The Hiring Tapes
Frustrated having to hire new staff without seeing them teach? You can ground an interview by using any or all of these four short videotape portraits of preschool life, selected to stimulate in-depth discussion about qualities of teaching young children. Each 3-4 minute scene presents a significant aspect of teaching four-year-old children in a multi-racial, multi-ethnic classroom. Each has a link to the number on Vimeo.com, so candidates won’t be looking at this page.
Teachers may find it a major challenge to get children to clean and restore the classroom. It is not something most people enjoy, nor most children come to school expecting to enjoy. A few children may step right in, some may be reluctant to contribute, and some may resist. Here is what it looks like when all the children are participants in the community.
Cleanup time displays the culture of any school, so can your applicant tell you what the children have learned about themselves and about their relationship to others in this preschool community? If not, they might think cleanup is a necessary duty rather than a learning experience in achieving a group goal.
How the children act is indicative of the balance of power between adults and children, the locus of responsibility in a classroom, and the social elements of the children’s participation, interest, initiative, caring, and perseverance. Likewise, the intentions the adults hold for children’s agency, responsibility, and participation are apparent in what they do and do not do.
Can your applicant identify the values present in this cleanup time? If they can’t see the responsibilty taken by the children for each other and the classroom, they might not work towards those values. Does your applicant notice that the adults do not direct the children but remain present? If not, they may have not done the personal work required in learning to facilitate initiative in children, for you can’t make children do this. Is your applicant critical of what they see? If so, expect them to be critical of others in their employment.
If your applicant can describe how this is created in a community of four-year-old children, grab ’em quick.
This scene depicts the roller coaster ride of teaching — the rises of wonderful times and the descents into tense times. At the beginning the children are cooperative and constructive. Then the cleanup bell rings, and they become wildly exuberant in destroying what they had made. From a detached perspective, it is possible to say that the children in these wild moments are simply having good fun. Most people can remember times in their own lives when they enjoyed “fights” with snowballs or pillows, and would have hated for some “authority” to step in and stop them. Hey! We’re having fun. Nobody is being hurt.
On the other hand, teachers face the anxiety of fulfilling their responsibility for children’s safety. A horrible vision of the worst case scenario can likely fill their minds, such as someone getting hurt or someone crying. It is equally possible to think that if you are responsible for the safety of these children, you cannot ignore this kind of behavior. The urge is strong to step in and put a stop to it.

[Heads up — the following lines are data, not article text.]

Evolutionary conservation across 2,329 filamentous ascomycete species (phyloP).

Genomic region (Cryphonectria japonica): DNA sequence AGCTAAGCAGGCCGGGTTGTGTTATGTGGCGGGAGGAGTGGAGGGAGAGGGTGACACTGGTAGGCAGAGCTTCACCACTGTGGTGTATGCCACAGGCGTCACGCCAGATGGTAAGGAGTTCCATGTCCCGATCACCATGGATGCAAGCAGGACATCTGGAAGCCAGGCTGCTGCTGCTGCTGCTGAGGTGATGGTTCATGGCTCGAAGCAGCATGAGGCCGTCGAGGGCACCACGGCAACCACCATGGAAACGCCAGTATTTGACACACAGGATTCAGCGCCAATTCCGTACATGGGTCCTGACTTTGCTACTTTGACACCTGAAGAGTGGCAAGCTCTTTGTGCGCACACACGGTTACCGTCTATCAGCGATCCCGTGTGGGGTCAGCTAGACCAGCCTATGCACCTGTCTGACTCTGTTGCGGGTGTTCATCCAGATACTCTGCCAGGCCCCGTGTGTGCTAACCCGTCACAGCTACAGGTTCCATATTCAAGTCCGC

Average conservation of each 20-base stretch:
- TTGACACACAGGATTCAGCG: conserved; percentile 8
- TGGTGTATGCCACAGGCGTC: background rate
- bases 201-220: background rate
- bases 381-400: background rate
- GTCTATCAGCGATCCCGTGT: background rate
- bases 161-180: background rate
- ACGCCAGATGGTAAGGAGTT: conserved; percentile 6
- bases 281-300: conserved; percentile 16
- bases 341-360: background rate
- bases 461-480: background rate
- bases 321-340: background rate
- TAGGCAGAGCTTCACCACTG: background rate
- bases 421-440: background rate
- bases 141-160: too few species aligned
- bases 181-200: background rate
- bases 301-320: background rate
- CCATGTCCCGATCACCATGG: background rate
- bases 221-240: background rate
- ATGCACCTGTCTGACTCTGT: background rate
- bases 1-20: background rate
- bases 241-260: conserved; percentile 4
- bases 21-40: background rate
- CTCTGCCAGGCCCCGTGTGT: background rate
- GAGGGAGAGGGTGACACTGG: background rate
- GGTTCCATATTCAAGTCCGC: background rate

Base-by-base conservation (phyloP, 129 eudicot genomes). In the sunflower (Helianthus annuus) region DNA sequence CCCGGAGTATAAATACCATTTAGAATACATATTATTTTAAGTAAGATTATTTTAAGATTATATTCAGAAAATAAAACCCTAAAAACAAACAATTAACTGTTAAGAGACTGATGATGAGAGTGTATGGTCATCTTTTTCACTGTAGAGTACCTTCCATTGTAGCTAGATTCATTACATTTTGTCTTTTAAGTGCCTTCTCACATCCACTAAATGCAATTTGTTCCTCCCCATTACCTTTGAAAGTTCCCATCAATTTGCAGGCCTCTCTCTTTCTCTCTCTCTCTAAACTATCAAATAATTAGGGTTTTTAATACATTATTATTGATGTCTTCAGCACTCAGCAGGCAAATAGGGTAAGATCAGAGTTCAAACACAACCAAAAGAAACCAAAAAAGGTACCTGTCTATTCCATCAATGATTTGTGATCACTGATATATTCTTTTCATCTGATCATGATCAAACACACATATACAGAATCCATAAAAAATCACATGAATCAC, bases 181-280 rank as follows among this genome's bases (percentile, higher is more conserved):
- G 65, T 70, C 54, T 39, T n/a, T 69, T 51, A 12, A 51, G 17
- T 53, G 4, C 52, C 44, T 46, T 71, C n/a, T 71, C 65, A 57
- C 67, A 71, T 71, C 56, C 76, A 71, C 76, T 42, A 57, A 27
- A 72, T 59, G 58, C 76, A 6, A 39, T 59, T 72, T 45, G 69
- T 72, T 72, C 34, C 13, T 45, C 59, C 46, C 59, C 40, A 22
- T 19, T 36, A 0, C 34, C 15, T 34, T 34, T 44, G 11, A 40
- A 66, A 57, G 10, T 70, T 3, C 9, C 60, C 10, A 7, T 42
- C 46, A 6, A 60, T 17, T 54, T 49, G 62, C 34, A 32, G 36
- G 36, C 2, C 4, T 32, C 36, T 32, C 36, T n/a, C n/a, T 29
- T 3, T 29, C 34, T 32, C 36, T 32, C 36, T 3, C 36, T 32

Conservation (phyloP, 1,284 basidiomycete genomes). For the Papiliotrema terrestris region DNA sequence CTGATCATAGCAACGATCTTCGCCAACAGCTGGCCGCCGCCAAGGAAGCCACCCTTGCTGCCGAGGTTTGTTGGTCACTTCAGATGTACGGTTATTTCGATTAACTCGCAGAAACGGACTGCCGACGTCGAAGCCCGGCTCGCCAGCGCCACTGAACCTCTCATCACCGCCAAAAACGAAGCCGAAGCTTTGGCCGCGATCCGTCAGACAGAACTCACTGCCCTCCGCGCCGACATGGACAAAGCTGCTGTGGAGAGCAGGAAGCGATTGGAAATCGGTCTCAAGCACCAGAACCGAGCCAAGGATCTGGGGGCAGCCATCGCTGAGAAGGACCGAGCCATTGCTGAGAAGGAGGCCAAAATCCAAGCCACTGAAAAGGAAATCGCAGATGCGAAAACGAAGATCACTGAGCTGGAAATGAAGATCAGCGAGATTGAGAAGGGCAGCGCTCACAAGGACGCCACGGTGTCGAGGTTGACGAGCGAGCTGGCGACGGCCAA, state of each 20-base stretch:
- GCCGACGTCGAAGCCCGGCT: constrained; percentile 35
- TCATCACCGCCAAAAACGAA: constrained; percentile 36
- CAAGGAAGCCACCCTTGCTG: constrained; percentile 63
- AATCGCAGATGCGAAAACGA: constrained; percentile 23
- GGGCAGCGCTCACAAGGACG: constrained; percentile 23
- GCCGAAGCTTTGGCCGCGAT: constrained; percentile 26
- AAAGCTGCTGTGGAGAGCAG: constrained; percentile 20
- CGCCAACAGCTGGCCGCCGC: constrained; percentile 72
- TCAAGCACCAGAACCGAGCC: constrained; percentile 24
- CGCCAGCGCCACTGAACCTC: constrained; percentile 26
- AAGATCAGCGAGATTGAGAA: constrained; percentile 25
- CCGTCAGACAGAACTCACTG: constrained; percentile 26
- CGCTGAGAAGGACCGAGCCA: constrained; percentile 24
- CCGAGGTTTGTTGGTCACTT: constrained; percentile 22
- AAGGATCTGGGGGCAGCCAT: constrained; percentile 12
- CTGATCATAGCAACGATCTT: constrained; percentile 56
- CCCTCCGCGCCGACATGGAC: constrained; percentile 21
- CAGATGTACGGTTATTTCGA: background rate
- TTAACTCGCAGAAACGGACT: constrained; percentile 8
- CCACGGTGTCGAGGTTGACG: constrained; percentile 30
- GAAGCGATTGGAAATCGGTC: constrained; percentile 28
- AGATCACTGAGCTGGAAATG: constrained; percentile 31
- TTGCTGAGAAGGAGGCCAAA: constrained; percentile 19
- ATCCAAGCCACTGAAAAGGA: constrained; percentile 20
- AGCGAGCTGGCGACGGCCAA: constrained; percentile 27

Can your applicant see the benefits here of NOT stepping in? When the “bonking” began to hurt, the child in the yellow jumpsuit told the child in the striped shirt, to stop. It worked. It stopped. So the children dealt with the problem appropriately, using words to solve problems not physical retaliation. Can your applicant indicate to you that this positive result would never have happened if the teacher had stepped in earlier? Helping or “managing” children is often not the wisest course.
This scene may stimulate strong opinion for it can illuminate one of the key issues in a teacher’s development — what we variously call discipline, behavior management, or guidance. It is easy for novice teachers to voice a self-assured advocacy for control. Often experienced teachers appreciate the complexity of these events and understand the way schools can help develop children’s ability to cope independently with social difficulties. They will hang back, observe closely, allow children to make mistakes in the safety of a community, and then act assertively to support positive steps when they occur, which is what happened in this clip. Thus less control may help step children forward into taking responsibility to assertively express their own needs and interests and care for others.
Can your applicant articulate their own thoughts about the dimensions of an educator making these kinds of decisions? When do you wait? When do you act assertively? Experienced teachers can clearly tell you what guides their intentional practice.
We watch two different play times as the teacher talks to the children. This is not cleanup or group time where the teacher is expected to lead; this is free play. In free play, the children’s initiative is valued; their ideas create the play. The children can chose to be in these exploration activities or be somewhere else — to paint, build, dress up, or select other choices the space offers. The distinction between the role of the adult in free play and the role of the adult in group time is critical.